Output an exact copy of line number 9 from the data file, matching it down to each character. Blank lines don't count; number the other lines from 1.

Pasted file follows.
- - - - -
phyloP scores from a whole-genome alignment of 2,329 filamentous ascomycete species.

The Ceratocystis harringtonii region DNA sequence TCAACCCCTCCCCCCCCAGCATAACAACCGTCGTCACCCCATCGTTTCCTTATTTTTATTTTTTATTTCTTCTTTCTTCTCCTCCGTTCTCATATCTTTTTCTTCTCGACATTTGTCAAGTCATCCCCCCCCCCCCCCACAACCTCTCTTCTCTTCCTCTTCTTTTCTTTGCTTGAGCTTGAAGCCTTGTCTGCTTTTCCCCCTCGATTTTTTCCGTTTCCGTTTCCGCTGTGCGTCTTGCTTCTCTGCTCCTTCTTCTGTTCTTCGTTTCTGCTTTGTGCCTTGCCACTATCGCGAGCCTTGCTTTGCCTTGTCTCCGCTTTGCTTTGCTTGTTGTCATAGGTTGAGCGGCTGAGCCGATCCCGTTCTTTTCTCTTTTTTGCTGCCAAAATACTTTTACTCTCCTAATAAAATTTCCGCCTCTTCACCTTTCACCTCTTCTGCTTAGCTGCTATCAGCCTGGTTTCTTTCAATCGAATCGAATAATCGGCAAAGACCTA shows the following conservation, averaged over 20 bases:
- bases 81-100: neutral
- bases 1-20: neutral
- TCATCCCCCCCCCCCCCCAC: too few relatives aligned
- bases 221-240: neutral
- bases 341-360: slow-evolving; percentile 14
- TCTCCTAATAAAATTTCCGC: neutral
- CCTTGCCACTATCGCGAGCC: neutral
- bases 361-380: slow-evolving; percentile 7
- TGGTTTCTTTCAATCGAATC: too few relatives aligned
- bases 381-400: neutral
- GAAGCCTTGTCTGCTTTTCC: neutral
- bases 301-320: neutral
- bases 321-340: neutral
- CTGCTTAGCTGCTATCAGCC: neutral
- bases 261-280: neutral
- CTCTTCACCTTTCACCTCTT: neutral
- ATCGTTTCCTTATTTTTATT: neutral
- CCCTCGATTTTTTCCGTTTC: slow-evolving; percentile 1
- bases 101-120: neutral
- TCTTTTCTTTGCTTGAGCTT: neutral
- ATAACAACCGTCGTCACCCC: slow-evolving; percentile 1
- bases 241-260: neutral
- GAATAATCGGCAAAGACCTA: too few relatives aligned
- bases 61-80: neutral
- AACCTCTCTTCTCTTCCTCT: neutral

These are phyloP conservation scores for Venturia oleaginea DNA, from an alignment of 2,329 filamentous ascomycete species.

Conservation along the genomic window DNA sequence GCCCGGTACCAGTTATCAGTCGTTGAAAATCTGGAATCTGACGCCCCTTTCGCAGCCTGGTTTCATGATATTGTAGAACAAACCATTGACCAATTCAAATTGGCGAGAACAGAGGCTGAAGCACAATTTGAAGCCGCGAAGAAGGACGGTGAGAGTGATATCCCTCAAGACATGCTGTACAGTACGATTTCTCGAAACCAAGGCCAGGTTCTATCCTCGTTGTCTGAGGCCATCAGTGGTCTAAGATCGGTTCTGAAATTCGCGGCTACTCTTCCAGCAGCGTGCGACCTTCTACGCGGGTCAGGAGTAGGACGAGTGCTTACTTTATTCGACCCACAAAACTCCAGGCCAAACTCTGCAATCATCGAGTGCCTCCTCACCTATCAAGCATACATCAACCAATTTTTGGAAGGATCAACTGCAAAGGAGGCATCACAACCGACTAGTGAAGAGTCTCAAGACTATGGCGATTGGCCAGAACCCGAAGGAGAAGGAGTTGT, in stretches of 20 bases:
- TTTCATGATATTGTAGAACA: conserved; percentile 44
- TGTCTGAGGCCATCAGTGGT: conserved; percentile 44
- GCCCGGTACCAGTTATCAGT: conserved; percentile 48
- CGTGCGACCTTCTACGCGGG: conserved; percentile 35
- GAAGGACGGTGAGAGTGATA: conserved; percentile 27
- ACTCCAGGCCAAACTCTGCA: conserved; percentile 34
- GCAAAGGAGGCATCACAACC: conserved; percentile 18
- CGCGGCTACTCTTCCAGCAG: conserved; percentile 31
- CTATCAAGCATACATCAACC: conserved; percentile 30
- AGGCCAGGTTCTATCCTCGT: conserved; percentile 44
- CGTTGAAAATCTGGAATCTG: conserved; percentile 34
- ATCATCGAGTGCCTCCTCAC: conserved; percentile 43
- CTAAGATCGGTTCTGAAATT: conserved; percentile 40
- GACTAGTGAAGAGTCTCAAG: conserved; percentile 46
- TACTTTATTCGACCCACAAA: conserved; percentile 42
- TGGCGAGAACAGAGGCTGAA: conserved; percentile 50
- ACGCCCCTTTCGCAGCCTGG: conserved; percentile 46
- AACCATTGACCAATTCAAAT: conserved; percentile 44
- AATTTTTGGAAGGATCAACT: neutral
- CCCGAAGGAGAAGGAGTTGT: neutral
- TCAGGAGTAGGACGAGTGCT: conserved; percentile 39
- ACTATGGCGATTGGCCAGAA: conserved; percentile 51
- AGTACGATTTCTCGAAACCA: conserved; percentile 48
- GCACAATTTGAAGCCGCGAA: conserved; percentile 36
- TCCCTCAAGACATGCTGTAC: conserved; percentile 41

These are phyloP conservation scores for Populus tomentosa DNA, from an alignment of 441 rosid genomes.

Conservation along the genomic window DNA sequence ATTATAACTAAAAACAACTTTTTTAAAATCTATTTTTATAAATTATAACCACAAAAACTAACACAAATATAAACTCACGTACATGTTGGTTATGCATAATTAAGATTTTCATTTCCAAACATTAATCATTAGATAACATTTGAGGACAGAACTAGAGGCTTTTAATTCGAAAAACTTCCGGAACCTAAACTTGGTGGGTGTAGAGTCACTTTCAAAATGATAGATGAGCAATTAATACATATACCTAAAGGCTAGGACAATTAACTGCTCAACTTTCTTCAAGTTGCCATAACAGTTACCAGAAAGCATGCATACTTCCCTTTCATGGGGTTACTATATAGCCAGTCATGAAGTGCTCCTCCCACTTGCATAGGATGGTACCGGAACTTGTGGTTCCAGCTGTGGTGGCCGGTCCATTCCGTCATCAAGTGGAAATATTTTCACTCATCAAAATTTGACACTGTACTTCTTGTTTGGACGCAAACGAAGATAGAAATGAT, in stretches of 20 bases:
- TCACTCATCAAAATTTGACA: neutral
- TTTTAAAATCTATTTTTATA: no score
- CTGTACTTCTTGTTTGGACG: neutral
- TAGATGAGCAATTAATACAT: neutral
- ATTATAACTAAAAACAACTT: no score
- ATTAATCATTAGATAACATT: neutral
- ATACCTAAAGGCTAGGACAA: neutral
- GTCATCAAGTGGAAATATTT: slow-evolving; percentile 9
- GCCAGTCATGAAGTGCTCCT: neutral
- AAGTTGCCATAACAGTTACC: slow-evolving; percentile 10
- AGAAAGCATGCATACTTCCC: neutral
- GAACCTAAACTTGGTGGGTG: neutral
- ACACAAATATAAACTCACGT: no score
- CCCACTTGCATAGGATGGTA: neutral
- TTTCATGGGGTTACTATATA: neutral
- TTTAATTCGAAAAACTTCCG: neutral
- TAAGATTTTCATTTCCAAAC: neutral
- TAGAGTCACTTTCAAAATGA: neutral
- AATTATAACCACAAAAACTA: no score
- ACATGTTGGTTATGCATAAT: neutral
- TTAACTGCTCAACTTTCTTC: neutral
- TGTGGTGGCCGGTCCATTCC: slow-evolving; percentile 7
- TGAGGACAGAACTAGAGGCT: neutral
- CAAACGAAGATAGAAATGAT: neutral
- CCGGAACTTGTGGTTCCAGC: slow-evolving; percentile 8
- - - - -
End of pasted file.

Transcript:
- CCTTGCCACTATCGCGAGCC: neutral